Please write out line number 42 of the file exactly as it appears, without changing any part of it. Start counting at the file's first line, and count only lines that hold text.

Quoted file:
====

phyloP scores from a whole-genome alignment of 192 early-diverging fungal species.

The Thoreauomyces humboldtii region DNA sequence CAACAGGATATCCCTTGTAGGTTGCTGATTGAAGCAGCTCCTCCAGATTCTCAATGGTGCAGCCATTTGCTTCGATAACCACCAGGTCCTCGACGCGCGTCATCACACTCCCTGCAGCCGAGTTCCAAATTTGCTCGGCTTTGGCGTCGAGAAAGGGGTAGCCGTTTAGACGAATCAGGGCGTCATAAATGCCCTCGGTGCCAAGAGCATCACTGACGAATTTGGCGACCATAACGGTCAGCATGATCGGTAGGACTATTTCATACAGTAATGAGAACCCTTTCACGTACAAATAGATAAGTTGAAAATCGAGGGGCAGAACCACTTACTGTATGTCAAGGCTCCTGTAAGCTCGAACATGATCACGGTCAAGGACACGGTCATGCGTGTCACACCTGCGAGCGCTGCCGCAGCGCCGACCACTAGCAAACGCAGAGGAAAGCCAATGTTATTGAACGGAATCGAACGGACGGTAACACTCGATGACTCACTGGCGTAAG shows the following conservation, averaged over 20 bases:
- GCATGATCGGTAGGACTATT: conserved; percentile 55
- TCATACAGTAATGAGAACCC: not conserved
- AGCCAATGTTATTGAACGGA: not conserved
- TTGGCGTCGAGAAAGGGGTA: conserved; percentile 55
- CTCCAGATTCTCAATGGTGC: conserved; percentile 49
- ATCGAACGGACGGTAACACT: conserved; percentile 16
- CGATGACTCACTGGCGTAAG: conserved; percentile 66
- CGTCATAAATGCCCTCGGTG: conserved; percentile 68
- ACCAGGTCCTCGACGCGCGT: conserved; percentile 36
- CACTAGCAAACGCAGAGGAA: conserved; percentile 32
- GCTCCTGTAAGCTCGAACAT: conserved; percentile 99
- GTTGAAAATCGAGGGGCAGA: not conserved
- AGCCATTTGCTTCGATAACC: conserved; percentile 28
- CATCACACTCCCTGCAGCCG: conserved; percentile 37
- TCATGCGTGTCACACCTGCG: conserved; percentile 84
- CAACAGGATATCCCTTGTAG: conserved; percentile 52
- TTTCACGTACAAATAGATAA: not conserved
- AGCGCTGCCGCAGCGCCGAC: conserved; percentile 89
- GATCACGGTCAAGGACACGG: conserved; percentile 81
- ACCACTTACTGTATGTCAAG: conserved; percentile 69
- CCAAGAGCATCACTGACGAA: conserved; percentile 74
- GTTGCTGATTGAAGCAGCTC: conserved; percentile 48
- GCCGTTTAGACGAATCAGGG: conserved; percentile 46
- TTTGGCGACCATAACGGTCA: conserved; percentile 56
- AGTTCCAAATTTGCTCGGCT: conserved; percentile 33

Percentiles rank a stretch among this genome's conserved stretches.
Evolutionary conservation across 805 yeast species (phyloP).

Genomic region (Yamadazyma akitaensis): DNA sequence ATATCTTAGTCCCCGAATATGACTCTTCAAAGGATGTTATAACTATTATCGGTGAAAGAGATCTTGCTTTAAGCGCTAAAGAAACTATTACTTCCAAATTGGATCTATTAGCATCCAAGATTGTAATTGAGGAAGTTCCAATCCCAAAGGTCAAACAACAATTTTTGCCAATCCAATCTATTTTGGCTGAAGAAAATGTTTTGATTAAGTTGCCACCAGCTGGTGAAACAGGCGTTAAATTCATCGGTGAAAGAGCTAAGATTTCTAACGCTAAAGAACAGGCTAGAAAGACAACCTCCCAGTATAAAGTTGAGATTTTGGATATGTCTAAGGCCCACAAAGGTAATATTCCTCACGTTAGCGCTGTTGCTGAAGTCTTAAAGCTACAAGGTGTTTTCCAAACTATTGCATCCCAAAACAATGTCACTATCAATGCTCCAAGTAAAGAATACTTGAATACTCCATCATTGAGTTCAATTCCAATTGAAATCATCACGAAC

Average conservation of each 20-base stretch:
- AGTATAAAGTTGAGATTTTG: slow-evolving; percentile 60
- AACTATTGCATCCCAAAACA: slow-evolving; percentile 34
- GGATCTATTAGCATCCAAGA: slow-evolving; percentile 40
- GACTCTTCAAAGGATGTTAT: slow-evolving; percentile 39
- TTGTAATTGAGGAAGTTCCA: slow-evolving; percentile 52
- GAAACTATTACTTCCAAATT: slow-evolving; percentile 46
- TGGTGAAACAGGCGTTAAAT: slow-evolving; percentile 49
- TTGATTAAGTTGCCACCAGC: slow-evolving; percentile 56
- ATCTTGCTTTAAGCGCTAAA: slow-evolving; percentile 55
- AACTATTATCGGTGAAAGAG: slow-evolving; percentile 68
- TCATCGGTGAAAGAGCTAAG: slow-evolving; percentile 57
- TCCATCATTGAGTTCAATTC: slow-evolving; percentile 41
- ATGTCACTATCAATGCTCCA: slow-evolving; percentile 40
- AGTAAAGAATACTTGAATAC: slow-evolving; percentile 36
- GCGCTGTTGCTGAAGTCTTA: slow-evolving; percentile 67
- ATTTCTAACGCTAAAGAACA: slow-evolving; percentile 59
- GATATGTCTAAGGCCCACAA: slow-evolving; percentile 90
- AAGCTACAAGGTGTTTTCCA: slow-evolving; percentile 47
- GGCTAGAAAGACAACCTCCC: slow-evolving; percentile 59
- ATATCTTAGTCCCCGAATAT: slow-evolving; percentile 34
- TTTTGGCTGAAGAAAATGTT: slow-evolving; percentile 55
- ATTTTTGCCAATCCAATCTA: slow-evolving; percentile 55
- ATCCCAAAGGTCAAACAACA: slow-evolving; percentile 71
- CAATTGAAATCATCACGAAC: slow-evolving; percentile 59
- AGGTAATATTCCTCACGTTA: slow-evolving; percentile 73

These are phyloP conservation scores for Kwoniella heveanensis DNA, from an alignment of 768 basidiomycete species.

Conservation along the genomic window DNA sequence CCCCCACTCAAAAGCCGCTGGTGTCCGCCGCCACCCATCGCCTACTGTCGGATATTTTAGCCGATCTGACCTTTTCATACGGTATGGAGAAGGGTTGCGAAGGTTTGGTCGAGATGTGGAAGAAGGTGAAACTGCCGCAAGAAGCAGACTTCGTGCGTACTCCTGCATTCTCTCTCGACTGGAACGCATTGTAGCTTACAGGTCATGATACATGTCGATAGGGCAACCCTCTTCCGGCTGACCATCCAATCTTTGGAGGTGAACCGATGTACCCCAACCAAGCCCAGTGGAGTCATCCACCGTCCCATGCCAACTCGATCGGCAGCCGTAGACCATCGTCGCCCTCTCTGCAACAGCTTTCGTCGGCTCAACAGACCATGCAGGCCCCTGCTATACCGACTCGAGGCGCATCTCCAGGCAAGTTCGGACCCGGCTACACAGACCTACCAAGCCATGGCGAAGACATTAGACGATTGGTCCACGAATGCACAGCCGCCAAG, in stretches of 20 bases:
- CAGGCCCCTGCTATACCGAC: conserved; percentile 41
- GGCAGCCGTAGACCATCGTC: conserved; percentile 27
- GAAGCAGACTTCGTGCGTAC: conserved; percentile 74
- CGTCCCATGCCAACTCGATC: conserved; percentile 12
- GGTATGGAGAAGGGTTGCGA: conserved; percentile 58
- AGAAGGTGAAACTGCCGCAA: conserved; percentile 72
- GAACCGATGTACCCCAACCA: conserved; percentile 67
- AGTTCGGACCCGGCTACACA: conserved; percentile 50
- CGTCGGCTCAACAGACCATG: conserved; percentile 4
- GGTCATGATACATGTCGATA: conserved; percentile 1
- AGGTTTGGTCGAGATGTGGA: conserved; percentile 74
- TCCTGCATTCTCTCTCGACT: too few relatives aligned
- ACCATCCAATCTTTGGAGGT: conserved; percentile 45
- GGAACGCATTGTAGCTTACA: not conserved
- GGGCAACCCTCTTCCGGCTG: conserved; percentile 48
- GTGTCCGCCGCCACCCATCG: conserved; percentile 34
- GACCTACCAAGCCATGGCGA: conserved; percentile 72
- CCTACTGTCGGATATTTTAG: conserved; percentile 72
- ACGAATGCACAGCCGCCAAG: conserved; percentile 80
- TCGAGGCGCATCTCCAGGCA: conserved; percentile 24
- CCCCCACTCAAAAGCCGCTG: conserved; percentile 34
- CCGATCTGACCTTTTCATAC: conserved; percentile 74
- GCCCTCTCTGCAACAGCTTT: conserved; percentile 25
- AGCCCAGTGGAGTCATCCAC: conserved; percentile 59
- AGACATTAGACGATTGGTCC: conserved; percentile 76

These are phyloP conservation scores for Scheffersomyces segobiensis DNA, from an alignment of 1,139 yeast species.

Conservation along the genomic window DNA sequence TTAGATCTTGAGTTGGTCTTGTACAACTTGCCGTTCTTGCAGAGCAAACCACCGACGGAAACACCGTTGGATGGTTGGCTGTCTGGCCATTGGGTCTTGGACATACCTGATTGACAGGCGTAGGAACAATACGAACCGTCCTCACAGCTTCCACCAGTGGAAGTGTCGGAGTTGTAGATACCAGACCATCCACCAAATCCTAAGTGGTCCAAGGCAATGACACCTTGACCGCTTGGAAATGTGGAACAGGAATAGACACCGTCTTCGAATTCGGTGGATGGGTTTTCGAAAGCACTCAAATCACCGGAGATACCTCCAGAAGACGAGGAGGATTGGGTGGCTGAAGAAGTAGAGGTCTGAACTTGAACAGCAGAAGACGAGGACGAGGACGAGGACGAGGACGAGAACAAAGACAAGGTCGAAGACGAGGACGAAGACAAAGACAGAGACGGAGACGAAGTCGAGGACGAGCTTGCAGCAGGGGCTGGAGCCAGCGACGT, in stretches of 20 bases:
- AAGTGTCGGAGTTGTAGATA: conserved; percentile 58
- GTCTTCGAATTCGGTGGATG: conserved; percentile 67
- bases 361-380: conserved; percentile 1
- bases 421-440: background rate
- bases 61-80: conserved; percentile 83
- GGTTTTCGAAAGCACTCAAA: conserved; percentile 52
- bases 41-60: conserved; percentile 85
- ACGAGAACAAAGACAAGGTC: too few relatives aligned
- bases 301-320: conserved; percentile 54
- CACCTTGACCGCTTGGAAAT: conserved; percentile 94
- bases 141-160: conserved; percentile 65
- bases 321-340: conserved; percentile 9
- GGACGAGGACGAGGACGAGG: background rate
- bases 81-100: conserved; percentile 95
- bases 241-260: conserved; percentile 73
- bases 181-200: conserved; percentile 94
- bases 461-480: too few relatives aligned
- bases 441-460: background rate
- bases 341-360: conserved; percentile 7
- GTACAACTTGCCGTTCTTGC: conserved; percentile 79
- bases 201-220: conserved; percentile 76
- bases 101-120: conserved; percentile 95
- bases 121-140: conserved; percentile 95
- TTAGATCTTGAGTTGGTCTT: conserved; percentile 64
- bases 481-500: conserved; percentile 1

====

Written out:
- TCATCGGTGAAAGAGCTAAG: slow-evolving; percentile 57